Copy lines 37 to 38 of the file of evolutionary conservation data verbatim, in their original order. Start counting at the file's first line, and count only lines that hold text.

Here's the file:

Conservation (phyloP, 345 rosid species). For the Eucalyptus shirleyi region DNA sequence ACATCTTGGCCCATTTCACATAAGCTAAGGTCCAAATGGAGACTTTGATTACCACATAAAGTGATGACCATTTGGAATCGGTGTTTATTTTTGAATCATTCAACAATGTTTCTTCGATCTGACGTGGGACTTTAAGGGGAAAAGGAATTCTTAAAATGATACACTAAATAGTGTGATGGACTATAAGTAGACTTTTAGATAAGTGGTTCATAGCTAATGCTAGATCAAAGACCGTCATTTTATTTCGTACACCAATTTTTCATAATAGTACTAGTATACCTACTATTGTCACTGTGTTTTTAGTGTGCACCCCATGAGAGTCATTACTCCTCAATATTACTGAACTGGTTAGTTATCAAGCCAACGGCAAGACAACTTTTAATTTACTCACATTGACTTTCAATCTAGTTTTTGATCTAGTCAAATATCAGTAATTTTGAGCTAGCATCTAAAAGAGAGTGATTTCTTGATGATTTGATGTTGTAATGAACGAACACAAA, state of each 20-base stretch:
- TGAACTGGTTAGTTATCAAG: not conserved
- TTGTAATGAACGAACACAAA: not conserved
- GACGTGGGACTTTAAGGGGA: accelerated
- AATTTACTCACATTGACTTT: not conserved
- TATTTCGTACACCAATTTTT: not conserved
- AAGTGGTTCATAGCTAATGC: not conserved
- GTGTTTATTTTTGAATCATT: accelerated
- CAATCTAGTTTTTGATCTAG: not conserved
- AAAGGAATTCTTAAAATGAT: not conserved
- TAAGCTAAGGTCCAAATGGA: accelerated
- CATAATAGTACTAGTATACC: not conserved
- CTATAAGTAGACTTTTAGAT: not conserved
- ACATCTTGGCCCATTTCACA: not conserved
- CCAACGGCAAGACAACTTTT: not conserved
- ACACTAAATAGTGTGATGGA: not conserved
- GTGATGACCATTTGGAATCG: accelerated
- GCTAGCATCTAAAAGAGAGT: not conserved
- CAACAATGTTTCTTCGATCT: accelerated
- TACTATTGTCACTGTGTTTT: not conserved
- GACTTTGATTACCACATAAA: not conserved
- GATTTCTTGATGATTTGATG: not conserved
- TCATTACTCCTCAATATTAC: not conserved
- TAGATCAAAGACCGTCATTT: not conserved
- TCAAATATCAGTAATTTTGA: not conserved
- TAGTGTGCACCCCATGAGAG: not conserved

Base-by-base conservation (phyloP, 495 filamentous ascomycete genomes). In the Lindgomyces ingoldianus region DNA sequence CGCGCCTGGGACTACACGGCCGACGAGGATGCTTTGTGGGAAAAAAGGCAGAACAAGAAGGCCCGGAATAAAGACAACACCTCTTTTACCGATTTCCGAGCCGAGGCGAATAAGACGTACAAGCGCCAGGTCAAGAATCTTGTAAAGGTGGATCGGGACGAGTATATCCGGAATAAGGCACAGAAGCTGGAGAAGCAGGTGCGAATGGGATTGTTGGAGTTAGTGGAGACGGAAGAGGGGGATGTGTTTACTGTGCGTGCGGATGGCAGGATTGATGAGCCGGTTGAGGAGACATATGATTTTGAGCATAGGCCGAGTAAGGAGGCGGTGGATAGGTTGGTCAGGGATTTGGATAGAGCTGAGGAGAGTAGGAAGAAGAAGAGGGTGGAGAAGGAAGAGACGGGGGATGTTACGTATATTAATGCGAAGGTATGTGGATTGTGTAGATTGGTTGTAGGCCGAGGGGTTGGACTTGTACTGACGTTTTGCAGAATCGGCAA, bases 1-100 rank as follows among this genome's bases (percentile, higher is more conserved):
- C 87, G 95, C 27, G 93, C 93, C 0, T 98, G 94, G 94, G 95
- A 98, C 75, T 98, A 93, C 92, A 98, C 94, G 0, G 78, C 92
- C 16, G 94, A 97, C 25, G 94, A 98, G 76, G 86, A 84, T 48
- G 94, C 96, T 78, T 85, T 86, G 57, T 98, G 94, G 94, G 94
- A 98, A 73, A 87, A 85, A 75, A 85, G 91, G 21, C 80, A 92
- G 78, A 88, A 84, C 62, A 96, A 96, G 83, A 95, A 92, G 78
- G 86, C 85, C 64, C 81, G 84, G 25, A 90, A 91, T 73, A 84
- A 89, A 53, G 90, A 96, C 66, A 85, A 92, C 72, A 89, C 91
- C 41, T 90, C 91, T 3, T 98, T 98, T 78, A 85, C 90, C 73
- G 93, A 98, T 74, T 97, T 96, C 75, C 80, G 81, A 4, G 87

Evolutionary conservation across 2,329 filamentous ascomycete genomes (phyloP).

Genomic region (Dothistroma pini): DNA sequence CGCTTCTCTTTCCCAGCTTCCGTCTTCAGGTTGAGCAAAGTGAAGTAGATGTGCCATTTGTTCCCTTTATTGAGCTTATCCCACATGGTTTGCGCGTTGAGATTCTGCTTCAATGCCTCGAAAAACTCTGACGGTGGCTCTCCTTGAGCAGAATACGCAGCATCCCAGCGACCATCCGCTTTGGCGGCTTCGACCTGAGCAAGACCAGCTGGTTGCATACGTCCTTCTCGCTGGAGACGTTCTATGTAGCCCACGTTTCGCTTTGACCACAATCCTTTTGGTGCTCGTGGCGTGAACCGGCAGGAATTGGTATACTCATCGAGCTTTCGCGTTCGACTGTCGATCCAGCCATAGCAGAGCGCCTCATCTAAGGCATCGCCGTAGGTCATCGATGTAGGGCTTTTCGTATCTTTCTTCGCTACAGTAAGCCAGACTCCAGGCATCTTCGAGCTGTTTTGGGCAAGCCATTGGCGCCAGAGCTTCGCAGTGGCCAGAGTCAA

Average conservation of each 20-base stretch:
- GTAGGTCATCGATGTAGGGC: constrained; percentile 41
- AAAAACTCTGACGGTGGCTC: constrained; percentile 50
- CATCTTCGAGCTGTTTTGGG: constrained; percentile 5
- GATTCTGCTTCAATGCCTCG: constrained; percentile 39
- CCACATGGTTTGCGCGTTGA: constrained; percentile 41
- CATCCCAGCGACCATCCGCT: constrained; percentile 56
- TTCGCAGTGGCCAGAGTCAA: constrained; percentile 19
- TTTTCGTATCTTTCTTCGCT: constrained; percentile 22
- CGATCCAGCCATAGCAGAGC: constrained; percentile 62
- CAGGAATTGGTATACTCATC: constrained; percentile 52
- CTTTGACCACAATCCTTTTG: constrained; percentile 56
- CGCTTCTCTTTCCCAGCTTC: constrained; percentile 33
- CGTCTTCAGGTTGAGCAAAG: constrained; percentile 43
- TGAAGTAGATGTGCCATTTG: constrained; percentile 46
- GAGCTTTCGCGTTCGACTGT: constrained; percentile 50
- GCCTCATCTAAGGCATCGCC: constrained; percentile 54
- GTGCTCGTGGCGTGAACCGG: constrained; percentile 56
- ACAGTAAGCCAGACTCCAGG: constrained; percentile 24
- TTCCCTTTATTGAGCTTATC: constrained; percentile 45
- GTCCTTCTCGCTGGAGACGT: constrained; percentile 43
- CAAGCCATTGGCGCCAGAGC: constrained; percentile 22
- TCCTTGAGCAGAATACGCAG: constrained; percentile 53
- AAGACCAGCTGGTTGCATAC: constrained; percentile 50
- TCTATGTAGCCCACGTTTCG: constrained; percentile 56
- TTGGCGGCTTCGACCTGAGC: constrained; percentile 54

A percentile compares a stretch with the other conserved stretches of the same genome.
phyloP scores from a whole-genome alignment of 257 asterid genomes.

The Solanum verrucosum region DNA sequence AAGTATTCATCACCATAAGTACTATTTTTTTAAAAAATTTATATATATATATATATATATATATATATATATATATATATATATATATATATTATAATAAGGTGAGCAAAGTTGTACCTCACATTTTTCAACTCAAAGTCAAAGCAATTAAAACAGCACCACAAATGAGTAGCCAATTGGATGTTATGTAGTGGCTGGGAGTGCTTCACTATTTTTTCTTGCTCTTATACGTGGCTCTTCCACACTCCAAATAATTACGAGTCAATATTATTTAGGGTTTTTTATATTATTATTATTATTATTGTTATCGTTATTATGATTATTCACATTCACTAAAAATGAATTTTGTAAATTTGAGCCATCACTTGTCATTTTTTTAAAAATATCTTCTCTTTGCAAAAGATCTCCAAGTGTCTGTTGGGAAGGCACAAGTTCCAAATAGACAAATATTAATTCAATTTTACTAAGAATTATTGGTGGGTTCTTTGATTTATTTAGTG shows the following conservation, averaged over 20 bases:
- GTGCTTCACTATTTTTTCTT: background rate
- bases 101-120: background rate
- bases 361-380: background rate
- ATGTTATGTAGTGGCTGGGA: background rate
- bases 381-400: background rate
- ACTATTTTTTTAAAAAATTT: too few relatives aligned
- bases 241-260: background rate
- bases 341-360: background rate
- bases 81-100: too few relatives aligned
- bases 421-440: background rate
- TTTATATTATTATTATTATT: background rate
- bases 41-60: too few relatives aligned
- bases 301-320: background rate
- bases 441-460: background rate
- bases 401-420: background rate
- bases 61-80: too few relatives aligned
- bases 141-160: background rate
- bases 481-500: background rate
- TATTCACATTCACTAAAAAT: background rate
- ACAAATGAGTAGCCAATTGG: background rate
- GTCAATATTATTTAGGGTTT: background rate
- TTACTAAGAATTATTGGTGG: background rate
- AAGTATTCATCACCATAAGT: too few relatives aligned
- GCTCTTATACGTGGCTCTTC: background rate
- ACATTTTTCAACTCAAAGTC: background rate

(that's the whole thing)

- G 93, A 98, T 74, T 97, T 96, C 75, C 80, G 81, A 4, G 87

Evolutionary conservation across 2,329 filamentous ascomycete genomes (phyloP).